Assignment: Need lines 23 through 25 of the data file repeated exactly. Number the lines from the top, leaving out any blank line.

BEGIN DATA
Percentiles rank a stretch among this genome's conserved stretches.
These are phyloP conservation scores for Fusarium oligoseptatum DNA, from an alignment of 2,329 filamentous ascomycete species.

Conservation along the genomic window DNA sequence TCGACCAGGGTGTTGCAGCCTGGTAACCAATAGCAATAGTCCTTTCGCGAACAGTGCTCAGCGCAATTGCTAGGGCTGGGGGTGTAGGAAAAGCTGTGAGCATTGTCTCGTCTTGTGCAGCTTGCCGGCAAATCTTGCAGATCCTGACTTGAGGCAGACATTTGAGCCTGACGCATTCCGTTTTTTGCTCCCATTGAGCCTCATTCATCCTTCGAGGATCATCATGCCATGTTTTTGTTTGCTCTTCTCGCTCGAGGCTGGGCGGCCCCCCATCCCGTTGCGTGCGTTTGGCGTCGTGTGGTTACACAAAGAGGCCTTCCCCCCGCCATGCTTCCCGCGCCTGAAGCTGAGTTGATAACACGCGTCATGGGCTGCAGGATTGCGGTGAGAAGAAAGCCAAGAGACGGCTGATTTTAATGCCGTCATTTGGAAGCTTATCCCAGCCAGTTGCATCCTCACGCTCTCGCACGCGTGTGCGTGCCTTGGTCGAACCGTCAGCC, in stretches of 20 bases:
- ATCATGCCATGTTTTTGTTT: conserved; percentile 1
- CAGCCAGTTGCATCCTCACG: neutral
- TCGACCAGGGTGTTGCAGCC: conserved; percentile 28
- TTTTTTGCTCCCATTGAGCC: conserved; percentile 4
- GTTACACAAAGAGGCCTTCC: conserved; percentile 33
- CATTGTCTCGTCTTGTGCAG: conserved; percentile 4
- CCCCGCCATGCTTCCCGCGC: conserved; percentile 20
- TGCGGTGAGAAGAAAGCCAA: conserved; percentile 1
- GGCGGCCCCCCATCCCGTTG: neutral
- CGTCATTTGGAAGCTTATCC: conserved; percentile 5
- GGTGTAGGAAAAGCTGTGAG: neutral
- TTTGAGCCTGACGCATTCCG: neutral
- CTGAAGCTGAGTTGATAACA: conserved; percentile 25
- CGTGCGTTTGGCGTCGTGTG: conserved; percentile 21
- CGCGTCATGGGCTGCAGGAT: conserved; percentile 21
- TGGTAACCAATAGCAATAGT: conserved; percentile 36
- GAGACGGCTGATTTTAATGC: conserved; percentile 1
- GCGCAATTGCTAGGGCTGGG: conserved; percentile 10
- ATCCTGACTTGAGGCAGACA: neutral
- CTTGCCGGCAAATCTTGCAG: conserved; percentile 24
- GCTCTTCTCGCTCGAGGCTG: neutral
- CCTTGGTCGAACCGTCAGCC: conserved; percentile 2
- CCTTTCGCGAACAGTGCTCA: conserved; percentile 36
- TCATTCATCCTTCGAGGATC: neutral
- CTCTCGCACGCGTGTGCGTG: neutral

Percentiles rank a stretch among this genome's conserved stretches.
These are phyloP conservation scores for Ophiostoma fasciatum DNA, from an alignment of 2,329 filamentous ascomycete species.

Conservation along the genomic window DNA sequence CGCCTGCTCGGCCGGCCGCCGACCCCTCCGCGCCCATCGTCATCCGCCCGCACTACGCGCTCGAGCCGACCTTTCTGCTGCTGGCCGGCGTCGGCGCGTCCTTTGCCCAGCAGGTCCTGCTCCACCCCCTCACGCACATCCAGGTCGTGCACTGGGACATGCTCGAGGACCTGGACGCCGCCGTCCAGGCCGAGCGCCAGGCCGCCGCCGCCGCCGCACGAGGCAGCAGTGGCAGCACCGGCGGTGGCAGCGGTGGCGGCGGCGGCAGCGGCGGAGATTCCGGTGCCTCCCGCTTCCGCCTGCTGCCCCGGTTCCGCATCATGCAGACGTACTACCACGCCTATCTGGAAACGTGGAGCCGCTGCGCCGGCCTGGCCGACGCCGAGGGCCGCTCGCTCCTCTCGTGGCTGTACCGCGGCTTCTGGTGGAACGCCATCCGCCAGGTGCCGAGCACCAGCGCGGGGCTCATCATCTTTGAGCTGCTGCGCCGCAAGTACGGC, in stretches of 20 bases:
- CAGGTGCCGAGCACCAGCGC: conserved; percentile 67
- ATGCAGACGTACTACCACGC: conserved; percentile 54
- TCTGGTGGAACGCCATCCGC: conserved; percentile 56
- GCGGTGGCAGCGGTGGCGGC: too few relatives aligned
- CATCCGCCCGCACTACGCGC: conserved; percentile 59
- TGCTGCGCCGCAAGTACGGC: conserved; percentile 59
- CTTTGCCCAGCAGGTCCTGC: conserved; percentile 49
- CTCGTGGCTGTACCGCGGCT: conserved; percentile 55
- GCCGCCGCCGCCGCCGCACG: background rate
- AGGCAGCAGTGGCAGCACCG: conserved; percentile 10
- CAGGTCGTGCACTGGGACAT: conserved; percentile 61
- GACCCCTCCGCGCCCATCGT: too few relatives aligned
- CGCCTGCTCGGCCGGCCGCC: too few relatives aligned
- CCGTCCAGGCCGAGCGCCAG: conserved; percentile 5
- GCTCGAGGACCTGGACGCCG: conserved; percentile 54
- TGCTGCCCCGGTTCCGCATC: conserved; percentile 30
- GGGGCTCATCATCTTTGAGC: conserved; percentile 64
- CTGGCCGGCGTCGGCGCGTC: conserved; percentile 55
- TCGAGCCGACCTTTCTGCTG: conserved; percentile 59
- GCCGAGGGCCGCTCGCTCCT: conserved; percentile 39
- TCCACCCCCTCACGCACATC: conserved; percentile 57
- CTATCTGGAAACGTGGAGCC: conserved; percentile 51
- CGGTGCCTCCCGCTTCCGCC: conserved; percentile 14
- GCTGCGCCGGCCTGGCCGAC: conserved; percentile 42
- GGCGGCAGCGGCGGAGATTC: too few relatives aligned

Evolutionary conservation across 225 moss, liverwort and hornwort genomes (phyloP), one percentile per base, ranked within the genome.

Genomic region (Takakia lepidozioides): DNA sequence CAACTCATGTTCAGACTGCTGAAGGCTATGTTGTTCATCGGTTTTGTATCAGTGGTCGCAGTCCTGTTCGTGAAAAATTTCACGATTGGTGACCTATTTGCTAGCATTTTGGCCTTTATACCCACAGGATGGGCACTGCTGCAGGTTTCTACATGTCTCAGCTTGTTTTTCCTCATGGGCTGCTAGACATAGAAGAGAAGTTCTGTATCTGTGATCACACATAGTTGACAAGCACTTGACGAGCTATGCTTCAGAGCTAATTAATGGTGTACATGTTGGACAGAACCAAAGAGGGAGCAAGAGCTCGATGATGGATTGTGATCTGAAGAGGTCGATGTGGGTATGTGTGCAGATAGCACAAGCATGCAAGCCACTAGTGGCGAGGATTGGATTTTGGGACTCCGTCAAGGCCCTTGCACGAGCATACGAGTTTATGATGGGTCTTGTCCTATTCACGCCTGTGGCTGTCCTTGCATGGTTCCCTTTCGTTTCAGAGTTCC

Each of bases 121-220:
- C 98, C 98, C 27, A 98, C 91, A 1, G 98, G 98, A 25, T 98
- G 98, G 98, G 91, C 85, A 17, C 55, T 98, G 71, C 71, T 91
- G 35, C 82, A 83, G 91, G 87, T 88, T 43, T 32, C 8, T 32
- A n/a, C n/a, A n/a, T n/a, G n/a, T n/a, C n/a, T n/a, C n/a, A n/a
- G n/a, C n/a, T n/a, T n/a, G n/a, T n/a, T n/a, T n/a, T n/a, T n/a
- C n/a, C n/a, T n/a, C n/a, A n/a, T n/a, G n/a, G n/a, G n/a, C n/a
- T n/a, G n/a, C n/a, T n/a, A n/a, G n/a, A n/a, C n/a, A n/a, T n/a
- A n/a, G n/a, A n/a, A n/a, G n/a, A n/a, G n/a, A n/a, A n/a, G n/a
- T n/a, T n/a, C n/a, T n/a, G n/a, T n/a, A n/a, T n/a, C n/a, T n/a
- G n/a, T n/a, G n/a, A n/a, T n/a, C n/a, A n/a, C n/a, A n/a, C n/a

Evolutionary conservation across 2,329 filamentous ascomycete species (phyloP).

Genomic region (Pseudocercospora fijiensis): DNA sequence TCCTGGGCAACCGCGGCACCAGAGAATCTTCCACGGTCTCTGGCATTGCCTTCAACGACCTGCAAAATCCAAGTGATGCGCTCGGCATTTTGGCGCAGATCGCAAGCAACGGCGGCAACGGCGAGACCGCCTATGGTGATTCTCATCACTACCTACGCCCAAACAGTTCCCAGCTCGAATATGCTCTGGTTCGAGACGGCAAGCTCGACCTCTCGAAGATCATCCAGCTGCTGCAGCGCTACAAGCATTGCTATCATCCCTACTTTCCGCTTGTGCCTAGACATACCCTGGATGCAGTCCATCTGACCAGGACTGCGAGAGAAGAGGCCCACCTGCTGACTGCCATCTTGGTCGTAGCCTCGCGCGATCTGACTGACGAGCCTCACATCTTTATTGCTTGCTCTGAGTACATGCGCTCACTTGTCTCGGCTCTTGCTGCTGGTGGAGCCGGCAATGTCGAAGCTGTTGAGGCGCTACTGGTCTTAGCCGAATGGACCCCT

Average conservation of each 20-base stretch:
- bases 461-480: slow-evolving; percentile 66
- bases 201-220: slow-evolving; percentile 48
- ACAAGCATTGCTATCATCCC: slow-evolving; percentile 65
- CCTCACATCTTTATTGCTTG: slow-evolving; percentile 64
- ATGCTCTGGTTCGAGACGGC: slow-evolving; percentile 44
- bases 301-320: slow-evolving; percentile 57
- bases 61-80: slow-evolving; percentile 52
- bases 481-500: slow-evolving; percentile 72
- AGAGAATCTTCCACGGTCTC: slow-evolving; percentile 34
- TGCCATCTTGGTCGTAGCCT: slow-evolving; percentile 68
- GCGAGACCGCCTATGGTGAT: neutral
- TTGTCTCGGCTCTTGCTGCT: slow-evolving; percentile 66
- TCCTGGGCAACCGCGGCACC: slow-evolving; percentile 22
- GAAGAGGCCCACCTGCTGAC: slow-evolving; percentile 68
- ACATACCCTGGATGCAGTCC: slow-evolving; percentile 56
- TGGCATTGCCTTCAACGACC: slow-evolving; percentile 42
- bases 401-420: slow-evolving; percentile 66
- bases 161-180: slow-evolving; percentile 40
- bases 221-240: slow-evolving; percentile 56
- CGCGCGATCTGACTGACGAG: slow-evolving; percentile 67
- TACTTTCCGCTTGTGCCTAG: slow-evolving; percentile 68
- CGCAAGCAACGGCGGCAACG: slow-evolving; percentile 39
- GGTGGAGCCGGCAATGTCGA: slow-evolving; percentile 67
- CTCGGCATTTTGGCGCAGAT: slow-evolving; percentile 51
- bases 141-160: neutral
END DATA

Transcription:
- CTTGCCGGCAAATCTTGCAG: conserved; percentile 24
- GCTCTTCTCGCTCGAGGCTG: neutral
- CCTTGGTCGAACCGTCAGCC: conserved; percentile 2